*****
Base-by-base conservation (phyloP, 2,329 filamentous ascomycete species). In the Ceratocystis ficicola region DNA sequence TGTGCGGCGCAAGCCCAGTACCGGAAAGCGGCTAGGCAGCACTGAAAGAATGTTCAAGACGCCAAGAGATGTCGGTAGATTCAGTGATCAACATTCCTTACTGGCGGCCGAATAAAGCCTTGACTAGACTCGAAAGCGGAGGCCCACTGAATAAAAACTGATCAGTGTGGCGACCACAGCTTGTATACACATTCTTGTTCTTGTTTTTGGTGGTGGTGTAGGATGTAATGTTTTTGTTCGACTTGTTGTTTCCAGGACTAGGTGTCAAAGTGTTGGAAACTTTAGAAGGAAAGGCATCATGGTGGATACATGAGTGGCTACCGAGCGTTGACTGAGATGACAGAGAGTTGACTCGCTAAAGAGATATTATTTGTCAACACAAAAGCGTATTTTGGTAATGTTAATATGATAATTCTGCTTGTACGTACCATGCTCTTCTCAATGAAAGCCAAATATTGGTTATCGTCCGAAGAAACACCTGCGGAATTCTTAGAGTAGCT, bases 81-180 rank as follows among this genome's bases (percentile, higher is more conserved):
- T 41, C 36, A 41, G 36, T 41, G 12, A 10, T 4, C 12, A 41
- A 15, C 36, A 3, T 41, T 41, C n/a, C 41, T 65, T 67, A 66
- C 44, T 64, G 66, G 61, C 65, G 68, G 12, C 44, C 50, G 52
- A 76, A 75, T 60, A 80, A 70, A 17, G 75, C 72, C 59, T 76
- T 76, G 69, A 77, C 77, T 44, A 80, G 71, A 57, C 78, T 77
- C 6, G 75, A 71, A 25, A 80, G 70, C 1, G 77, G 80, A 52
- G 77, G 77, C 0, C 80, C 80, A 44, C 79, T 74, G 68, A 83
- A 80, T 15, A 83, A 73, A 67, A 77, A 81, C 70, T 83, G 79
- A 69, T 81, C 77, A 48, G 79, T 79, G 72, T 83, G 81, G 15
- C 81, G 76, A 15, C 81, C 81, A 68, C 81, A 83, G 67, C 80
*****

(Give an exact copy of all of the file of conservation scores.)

Base-by-base conservation (phyloP, 2,329 filamentous ascomycete species). In the Ceratocystis ficicola region DNA sequence TGTGCGGCGCAAGCCCAGTACCGGAAAGCGGCTAGGCAGCACTGAAAGAATGTTCAAGACGCCAAGAGATGTCGGTAGATTCAGTGATCAACATTCCTTACTGGCGGCCGAATAAAGCCTTGACTAGACTCGAAAGCGGAGGCCCACTGAATAAAAACTGATCAGTGTGGCGACCACAGCTTGTATACACATTCTTGTTCTTGTTTTTGGTGGTGGTGTAGGATGTAATGTTTTTGTTCGACTTGTTGTTTCCAGGACTAGGTGTCAAAGTGTTGGAAACTTTAGAAGGAAAGGCATCATGGTGGATACATGAGTGGCTACCGAGCGTTGACTGAGATGACAGAGAGTTGACTCGCTAAAGAGATATTATTTGTCAACACAAAAGCGTATTTTGGTAATGTTAATATGATAATTCTGCTTGTACGTACCATGCTCTTCTCAATGAAAGCCAAATATTGGTTATCGTCCGAAGAAACACCTGCGGAATTCTTAGAGTAGCT, bases 81-180 rank as follows among this genome's bases (percentile, higher is more conserved):
- T 41, C 36, A 41, G 36, T 41, G 12, A 10, T 4, C 12, A 41
- A 15, C 36, A 3, T 41, T 41, C n/a, C 41, T 65, T 67, A 66
- C 44, T 64, G 66, G 61, C 65, G 68, G 12, C 44, C 50, G 52
- A 76, A 75, T 60, A 80, A 70, A 17, G 75, C 72, C 59, T 76
- T 76, G 69, A 77, C 77, T 44, A 80, G 71, A 57, C 78, T 77
- C 6, G 75, A 71, A 25, A 80, G 70, C 1, G 77, G 80, A 52
- G 77, G 77, C 0, C 80, C 80, A 44, C 79, T 74, G 68, A 83
- A 80, T 15, A 83, A 73, A 67, A 77, A 81, C 70, T 83, G 79
- A 69, T 81, C 77, A 48, G 79, T 79, G 72, T 83, G 81, G 15
- C 81, G 76, A 15, C 81, C 81, A 68, C 81, A 83, G 67, C 80